According to a written reply to a Parliament question, the low monthly average balance was charged by SBI till 2012 but it stopped doing so till March 31, 2016 while other banks, including private banks, were charging as approved by their boards. SBI reintroduced the charge from April 1, 2017. The minimum balance requirements were subsequently reduced from October 1, 2017.
There is no minimum balance requirement for basic savings bank deposit accounts and Jan-Dhan accounts. Apart from the over Rs 10,000 crore collected by state-run banks during the three-and-a-half-year period, private banks would also have collected a hefty amount. Data for private banks was not included in the numbers provided in the Parliament question.
The details emerged in a reply by the finance ministry to a question posed by Lok Sabha MP Dibyendu Adhikari on Tuesday. The ministry said the Reserve Bank of India (RBI) had permitted banks to fix charges on various services rendered by them, as approved by their boards. The banks are to ensure that the charges are reasonable and not out of line with the average cost of providing these services.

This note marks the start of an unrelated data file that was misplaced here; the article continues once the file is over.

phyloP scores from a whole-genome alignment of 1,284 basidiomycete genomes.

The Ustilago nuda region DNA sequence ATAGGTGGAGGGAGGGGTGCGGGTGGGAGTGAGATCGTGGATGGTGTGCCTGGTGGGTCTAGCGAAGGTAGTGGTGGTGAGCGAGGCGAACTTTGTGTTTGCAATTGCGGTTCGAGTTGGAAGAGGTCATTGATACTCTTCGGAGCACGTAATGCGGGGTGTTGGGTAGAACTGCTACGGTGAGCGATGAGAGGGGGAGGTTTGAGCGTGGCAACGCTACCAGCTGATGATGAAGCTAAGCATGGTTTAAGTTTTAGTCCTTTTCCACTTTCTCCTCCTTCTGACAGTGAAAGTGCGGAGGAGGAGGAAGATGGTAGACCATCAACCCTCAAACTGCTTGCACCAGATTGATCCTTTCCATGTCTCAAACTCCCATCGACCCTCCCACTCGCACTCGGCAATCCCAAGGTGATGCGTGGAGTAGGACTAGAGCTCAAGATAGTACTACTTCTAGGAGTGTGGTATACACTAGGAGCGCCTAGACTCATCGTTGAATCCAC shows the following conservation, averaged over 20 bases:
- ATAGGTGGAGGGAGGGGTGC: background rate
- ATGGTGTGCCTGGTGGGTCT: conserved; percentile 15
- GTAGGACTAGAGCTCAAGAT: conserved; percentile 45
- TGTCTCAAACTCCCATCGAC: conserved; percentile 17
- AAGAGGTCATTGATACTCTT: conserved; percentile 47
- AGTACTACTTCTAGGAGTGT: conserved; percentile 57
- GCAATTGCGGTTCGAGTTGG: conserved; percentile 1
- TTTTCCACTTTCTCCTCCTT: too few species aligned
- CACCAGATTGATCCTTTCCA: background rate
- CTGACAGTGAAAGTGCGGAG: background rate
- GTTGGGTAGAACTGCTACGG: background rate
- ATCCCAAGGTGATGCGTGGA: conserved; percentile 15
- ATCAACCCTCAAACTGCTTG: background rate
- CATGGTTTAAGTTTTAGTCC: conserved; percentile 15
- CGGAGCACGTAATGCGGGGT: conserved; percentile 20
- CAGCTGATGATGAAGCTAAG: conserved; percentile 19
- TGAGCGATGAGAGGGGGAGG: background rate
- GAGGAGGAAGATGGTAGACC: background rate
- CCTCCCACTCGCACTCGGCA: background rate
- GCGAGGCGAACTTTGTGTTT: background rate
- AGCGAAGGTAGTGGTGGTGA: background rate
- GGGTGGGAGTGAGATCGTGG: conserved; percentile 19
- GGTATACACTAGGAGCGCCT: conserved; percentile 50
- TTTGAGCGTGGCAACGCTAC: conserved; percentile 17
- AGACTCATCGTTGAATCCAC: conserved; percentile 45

It also said, according to the RBI’s directions, a minimum of three free transactions at any other bank’s ATM at six metros — Mumbai, New Delhi, Chennai, Kolkata, Bengaluru and Hyderabad — and a minimum of five free ATM transactions at a bank’s own ATM at any other location is permitted during a month.
“Beyond this minimum number of free ATM transactions, banks have their board-approved policy on charges from customers on ATM transactions subject to a cap of Rs 20 per transaction,” the ministry said in its reply.
The ministry also said public sector banks had informed that they do not have any plans to shut down their ATMs. This was in response to the question on whether the government proposes to withdraw 50% of total ATM services in the country by March 2019.